“The design of the program and the focus on the total immersive experience for the students makes it unique and different than other laboratory internship programs,” said Dr. Krantz, who has mentored at least one student each year since CRISSP’s inception. “They are able to participate in a meaningful research project, which is complemented by clinical observerships, where they are able to witness the impact that the work they’re doing has on patients and their families.”


Chitra Mosarla, MD, was part of the first class of CRISSP participants.

Back in 2012, one of the first interns was Chitra Mosarla, MD. A genetics class in her second undergraduate year at Temple University sparked her interest in genetics research. She applied to the CRISSP program after seeing a flyer for it on campus, was accepted, and worked with Dr. Krantz as her mentor.

“During my time at CRISSP, I had a lot of good exposure to research and bench techniques,” Dr. Mosarla said. “It was a really phenomenal experience for me, and it definitely helped shaped my career. I wasn’t sure whether I wanted to pursue clinical medicine or stay primarily focused on research. While at CHOP, I was able to go into the clinic with Dr. Krantz, and that experience helped solidify my interest in clinical medicine.”

Dr. Mosarla went on to Harvard Medical School, and she completed an internal medicine residency at Massachusetts General Hospital. She will soon start a cardiology fellowship at New York University. She stressed that good mentorship is important to those pursuing science careers, and she’s grateful to have had that experience at CHOP.

“You need the right people who give you the resources and encouragement,” she said.

Mentorship is Key

Dr. Lowenthal is passionate about CRISSP in part because she started her career in a similar program at Baylor College of Medicine and Texas Children’s Hospital. Her involvement in CRISSP began with giving a talk to participants in the program. She became a mentor the following year.

Dr. Lowenthal is still in touch with most of her mentees, several of whom went on to medical school. One of her mentees joined the Peace Corps before medical school, focusing on issues relevant to global health, and two went on to do Fulbright Fellowships before medical school, one in West Africa and one in Laos.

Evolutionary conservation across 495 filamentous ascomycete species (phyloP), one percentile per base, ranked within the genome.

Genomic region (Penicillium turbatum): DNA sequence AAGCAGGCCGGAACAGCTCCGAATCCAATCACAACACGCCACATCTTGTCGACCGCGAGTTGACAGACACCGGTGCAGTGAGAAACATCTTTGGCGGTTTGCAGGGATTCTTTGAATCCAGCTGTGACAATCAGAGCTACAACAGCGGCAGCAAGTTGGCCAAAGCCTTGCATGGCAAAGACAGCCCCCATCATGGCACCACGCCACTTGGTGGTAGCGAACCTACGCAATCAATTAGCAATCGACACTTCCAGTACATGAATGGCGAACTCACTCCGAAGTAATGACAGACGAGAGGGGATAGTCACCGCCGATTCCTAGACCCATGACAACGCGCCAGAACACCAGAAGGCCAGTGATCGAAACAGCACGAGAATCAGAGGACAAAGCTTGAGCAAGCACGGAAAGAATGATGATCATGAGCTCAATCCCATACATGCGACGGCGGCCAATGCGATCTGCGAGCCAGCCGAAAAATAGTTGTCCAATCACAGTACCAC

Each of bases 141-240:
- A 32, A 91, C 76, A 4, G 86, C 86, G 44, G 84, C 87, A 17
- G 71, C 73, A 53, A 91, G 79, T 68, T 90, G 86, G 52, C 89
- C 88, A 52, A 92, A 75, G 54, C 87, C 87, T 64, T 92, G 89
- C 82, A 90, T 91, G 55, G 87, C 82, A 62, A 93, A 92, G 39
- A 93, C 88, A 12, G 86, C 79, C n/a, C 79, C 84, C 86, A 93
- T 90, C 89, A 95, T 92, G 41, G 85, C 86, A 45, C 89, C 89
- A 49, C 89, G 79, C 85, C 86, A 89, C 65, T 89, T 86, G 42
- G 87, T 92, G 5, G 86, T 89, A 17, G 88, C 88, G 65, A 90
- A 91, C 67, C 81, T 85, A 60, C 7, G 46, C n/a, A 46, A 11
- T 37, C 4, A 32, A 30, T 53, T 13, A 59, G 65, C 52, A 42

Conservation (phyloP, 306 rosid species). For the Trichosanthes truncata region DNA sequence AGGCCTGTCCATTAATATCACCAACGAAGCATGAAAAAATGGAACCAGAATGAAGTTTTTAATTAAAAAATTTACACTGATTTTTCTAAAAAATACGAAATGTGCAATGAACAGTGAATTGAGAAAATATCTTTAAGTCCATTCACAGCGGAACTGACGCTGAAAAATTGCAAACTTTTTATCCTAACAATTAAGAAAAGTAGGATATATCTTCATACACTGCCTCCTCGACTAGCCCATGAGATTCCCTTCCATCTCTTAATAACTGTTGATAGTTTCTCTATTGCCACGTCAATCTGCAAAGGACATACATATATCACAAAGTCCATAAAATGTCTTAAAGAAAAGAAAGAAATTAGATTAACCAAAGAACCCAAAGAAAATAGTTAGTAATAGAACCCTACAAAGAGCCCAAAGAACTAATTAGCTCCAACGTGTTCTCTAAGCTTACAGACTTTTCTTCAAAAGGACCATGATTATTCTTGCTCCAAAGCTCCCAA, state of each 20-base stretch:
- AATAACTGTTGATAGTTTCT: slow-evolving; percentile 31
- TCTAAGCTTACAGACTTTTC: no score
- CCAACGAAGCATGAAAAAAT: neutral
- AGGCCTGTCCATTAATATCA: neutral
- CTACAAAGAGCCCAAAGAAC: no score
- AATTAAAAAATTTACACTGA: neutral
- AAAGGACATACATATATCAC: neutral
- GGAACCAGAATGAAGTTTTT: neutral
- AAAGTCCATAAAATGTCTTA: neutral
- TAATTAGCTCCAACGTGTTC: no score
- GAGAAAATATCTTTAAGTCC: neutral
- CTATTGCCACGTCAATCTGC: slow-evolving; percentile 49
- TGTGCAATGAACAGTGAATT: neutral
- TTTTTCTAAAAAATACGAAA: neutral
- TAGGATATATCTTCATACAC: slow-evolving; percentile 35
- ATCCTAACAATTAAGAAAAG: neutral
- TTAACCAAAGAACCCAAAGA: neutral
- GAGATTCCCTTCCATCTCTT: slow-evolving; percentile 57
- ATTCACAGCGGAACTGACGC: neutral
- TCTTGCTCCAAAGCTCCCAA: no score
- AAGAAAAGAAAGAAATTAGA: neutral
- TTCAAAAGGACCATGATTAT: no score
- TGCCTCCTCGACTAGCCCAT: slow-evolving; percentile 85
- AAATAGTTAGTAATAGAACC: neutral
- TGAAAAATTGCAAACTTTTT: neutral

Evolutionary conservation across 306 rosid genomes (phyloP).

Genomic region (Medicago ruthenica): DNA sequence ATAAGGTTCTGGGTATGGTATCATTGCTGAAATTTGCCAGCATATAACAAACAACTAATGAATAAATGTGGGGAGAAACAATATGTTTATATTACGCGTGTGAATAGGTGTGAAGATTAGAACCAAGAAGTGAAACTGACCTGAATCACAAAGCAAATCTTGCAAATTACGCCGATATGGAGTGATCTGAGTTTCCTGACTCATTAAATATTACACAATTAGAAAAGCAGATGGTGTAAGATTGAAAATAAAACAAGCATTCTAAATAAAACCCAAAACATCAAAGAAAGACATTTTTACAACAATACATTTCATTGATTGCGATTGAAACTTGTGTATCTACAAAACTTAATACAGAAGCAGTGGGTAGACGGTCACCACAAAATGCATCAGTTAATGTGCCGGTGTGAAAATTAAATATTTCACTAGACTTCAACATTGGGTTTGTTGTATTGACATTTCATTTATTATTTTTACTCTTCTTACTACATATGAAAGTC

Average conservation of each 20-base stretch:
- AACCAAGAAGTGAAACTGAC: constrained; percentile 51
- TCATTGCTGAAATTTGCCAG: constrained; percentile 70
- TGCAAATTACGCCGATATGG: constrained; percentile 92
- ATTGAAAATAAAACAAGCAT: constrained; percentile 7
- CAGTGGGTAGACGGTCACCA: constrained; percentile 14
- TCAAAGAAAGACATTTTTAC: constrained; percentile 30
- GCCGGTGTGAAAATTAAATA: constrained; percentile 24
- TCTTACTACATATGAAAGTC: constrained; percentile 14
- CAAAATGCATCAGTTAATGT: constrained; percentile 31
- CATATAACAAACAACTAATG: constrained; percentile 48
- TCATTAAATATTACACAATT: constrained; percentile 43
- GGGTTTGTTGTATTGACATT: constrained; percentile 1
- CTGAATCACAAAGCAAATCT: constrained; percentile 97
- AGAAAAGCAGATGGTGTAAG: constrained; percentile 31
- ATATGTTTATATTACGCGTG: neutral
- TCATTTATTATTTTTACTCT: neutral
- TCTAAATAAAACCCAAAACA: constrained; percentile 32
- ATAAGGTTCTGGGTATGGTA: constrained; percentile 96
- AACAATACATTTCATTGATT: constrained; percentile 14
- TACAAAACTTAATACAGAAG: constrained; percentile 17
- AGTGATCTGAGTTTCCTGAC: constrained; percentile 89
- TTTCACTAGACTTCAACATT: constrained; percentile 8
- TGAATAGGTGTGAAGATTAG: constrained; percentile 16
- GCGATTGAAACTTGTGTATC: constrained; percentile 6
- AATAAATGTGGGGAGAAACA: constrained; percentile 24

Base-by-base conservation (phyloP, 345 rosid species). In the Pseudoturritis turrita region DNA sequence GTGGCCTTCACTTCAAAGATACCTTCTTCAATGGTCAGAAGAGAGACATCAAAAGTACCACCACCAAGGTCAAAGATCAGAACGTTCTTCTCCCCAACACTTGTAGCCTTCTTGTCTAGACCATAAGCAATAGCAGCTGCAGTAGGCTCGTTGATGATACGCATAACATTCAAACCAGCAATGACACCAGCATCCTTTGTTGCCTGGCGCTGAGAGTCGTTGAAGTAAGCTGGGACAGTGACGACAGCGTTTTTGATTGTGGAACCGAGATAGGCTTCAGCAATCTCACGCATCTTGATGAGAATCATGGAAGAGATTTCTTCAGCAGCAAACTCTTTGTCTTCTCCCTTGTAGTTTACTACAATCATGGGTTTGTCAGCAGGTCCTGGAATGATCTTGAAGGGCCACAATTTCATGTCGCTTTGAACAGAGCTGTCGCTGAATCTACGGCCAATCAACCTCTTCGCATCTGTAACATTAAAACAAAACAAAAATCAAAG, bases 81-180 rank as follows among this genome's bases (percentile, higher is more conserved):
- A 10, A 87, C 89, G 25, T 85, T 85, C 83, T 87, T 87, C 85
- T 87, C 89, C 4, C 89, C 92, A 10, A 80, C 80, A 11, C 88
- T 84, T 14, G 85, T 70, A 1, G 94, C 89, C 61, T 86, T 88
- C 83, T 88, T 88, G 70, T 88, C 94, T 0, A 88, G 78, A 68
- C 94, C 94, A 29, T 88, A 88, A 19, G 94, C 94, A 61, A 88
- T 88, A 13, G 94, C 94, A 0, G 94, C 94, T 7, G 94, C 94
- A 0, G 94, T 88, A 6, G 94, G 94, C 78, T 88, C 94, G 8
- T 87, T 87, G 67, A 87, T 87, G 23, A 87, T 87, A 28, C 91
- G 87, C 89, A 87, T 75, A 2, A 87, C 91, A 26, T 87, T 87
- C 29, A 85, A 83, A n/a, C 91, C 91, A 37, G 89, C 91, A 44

“Being a mentor is one of the main reasons I’m here in an academic environment, rather than doing research in a non-academic environment,” Dr. Lowenthal said. “I get to have these mentees who are really fun to work with, and who I really feel like I can help get to the next level. It’s wonderful to actually play a role in these students’ lives and help them along on their journey.”

The experience is not just beneficial for the interns. As a mentor, Dr. Lowenthal also appreciates how interns often bring new ideas to her research projects.

“Some students challenge us to look at things in a different way,” Dr. Lowenthal said. “It often creates opportunities to explore areas of our data that we otherwise probably wouldn’t have explored. That is really exciting.”


Rebecca Salowe was part of the first class of CRISSP participants.

Another of the first CRISSP interns in 2012 was Rebecca Salowe, who was a Bioengineering student at the University of Pennsylvania at the time. Under the mentorship of Ian Jacobs, MD, medical director of the Center for Pediatric Airways Disorders at CHOP, Salowe worked on a project to engineer cartilage for airway reconstruction in children; this research was later published in Laryngoscope.

“During my time at CHOP, I watched my first surgery, observed clinics in the hospital, carried out a tissue-engineering project, assisted in airway surgeries with animal models, and learned how to present my research,” Salowe said. “These experiences solidified that I was most interested in pursuing a scientific career, rather than a career in medicine.”

Salowe completed a Master’s in Bioengineering at Penn and works as a scientific writer at Penn Medicine. She also appreciates the mentorship she received through CRISSP at CHOP.

“I am grateful for the formal and informal mentoring I received,” Salowe said. “Dr. Jacobs’s mentorship, and the mentorship of others I met through the program, gave me access to the experiences of people farther along in the career paths I was interested in. This information was invaluable to me.”